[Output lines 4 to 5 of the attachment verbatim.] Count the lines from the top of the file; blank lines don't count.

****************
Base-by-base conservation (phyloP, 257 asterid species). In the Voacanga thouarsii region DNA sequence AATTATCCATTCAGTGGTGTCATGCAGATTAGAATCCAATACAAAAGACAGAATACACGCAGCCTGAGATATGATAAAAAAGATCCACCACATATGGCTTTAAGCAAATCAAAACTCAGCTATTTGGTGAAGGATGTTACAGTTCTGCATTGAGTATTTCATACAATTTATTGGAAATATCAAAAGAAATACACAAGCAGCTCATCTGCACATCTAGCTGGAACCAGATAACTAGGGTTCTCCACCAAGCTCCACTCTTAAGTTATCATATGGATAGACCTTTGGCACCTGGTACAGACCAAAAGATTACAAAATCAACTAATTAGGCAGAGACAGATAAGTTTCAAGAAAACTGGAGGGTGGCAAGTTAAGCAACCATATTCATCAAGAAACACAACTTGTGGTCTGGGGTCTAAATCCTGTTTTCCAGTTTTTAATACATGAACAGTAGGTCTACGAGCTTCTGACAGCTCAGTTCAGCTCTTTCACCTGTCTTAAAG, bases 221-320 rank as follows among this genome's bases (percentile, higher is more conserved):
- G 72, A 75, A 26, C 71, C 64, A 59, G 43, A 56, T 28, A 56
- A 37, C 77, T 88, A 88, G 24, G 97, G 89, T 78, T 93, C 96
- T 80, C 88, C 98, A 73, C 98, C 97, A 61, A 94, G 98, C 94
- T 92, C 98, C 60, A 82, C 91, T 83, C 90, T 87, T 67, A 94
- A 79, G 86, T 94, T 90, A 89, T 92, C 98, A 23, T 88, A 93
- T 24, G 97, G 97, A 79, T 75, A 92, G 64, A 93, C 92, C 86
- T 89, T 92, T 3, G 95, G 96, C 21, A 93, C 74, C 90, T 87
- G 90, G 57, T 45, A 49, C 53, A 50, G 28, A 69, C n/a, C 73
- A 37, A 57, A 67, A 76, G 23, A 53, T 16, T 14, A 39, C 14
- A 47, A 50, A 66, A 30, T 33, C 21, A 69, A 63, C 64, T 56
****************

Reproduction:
- T 80, C 88, C 98, A 73, C 98, C 97, A 61, A 94, G 98, C 94
- T 92, C 98, C 60, A 82, C 91, T 83, C 90, T 87, T 67, A 94